Weight Of A HabitLet’s talk about Julio, the macaque, again. He had a strong habit. When the professor took away his reward or reduced the sugar content in his juice, he would become angry or depressed. He was hard to distract even when he was given the opportunity to go out of the experiment area and socialize with others because he was busy having an urge for what had been taken away. He continued to stay near his computer monitor which had given him the visual cue, continued to press the lever that had previously given him his reward, craving his reward.

Other macaques who had gone through the same sequence of creating the habit but who did not reinforce it over and over again through a long period of time were easily distracted and broke the habit immediately. When given the chance to go out and socialize, they were just as happy to do that as to push a lever and get juice.


The only way to make a change is to do it consciously. According to Duhigg’s Change A Habit chart, when we feel the cue, we need to choose a different reward. That’s why deprivation is so hard. That’s replacing something with nothing. That doesn’t usually do it. Replacing what we used to do with something new like reaching out, talking, dancing, doing martial arts, meditation, running, swimming, eating salad, drinking water, just might do it. We are so different, but we are so much the same.

Knowing that all our excuses are not the real reason we crave shouldn’t matter. Our experiences, wrapped up in these excuses, certainly have an impact on the habits we have formed. If we are too sad to go to school, we never get to college because we don’t have a high school diploma. If we were not taught about nutrition, we probably have hugely unhealthy habits. This lack of food education does not create the craving, itself, but because of the lack of education, we may have created certain pathways in eating habits we may need to change.


There’s no way around it. No matter why we have a habit, if it’s time to change it, DO IT NOW. The sooner we start, the sooner we change.


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Diane Gold, Founder of Warriors of Weight, Moms For Healthy Daughters, is a mentor in tai chi, kung fu and meditation, a music, fitness and stress expert and a dedicated mom.
The more she reads and talks to people, the more she sees how much we are the same. Diane says,

“Today is the day we can change one habit. It won’t happen overnight, and it will take conscious effort. It doesn’t have to be difficult. It just has to be consistent. Easy and consistent. That’s it. Pick a habit, and plan a new move in advance. That way, the next time that physical trigger (the cue) starts the habit cycle, we can instantly start forming our new habit.”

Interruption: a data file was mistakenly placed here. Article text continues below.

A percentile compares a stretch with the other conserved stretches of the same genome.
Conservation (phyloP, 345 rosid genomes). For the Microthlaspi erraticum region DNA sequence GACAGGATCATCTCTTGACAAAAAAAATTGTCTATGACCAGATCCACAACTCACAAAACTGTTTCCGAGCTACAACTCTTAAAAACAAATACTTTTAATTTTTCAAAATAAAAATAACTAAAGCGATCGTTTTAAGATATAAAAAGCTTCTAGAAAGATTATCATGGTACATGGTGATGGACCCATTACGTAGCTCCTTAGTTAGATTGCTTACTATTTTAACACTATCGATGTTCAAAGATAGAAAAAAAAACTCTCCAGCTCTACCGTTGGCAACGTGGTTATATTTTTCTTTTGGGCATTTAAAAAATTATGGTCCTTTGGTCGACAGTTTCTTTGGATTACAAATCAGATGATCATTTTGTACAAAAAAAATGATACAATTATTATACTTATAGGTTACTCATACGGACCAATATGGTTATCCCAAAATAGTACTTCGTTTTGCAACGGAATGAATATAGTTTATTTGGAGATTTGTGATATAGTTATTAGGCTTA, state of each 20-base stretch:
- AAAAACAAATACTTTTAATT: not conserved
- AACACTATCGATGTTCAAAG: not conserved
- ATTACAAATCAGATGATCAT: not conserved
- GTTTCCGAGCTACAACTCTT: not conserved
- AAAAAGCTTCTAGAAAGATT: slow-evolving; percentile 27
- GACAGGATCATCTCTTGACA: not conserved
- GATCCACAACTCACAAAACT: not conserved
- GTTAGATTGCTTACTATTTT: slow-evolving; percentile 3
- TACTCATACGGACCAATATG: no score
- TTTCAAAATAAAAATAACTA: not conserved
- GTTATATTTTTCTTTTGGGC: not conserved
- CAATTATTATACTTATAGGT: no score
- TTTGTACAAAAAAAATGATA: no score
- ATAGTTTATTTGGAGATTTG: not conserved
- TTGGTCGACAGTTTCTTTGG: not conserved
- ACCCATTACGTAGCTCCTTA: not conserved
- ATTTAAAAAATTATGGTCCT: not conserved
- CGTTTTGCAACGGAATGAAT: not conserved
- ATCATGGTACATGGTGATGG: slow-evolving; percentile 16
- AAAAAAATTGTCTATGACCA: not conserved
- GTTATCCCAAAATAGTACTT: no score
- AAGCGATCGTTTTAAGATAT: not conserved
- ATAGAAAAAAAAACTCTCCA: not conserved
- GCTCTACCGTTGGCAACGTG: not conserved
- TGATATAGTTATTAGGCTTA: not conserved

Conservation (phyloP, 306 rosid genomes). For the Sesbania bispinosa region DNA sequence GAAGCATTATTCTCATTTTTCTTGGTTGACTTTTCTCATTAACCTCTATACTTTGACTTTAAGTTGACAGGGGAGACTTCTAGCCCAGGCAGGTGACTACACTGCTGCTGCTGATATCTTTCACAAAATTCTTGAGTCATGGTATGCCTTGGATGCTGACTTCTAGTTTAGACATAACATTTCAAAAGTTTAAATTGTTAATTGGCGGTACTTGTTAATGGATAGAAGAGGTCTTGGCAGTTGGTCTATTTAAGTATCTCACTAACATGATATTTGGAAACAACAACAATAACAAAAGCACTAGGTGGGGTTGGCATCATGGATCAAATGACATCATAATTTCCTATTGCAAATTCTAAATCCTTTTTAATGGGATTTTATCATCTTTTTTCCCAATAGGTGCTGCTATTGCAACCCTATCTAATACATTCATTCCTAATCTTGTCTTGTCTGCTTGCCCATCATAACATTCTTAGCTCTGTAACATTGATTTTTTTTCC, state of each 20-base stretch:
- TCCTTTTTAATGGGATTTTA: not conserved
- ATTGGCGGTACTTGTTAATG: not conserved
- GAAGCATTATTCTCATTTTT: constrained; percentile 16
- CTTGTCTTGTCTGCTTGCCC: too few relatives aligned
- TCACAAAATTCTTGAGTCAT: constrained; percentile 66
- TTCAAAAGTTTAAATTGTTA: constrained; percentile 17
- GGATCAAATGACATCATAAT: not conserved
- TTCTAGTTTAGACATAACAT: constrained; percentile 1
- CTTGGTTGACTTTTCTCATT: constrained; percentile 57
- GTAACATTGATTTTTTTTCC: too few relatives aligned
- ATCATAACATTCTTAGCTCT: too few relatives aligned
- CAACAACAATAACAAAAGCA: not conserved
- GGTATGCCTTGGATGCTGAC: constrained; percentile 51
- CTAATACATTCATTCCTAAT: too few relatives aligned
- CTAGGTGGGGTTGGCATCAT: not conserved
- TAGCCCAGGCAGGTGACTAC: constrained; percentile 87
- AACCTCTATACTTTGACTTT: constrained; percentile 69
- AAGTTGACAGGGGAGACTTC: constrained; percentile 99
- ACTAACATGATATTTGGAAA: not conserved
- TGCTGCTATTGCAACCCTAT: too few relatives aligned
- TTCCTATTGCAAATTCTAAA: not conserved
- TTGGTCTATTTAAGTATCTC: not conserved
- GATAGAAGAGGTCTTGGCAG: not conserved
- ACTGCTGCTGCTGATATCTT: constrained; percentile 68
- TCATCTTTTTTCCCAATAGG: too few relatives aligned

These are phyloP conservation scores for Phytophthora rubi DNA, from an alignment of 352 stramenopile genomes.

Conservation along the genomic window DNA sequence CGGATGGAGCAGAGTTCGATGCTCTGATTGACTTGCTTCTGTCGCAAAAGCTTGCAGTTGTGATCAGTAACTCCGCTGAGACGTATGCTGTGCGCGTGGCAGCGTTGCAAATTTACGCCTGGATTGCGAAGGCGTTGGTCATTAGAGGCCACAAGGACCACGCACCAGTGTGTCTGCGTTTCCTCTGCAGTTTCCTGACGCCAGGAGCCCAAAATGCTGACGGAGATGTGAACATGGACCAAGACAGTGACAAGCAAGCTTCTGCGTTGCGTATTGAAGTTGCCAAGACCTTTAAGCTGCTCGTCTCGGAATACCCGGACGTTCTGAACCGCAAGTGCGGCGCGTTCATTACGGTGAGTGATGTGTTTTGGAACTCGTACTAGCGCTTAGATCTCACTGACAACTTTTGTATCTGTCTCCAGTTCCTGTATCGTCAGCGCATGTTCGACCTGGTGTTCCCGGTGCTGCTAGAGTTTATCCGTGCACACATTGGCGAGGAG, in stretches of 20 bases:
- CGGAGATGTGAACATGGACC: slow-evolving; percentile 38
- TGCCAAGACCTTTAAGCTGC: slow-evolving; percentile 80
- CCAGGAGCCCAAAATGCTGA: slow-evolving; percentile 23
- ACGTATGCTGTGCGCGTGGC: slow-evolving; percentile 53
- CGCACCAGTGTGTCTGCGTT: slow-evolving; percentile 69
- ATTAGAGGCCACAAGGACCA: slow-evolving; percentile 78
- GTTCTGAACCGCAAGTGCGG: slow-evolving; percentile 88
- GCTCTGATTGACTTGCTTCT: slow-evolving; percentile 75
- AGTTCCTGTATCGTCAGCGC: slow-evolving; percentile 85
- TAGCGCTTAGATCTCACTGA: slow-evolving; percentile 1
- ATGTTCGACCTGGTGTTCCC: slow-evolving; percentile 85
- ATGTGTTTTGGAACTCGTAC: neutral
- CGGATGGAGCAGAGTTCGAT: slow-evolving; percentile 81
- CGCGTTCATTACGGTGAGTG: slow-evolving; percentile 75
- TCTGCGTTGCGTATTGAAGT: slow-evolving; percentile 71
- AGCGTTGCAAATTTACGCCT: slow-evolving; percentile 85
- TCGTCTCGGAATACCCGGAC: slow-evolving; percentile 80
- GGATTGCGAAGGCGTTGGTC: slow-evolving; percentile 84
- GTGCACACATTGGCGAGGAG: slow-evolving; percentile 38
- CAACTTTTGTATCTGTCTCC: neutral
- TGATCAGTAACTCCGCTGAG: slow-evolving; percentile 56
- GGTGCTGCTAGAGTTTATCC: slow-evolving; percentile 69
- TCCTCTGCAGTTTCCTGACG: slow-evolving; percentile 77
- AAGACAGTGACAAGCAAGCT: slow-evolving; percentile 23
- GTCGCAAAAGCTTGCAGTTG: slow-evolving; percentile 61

Bad Habits: How To Change A Habit


By Diane Gold

I have been studying bad habits for some time, but closely since I realized that what was not addicting to me in my first and second decades felt different in my fourth and fifth decades. And after having lived a period of time as the girlfriend of someone self-destructive to someone emulating the behaviors myself and getting through that.

Eating too much in college or drinking a lot when I was studying jazz in school and going to the clubs at night were no big deal to eliminate from my life at the snap of my fingers. Everything was fun, experimental and easily controllable. As luck would have it, there were no addictive triggers. (showing at that time).

True, I did gain 20 pounds during college and struggled to get it off, but it did not feel the same as later in life when I began to develop chemical triggers with deep cravings. So I learned that one’s capacity for habit (like an addictive trigger) can alter itself or turn itself on or off at various times in one’s life.

Teaching and consulting in music, tai chi and stress relief have allowed me to study the habits of others. In general, what I found was that people change a habit by replacing it with a new one. I, for one, broke my cycle of excess by going to sleep early. When I woke up, my urge was gone.
The result? Eventually, a new habit is formed, that of immediately taking an action that takes us away from the behavior we want to eliminate.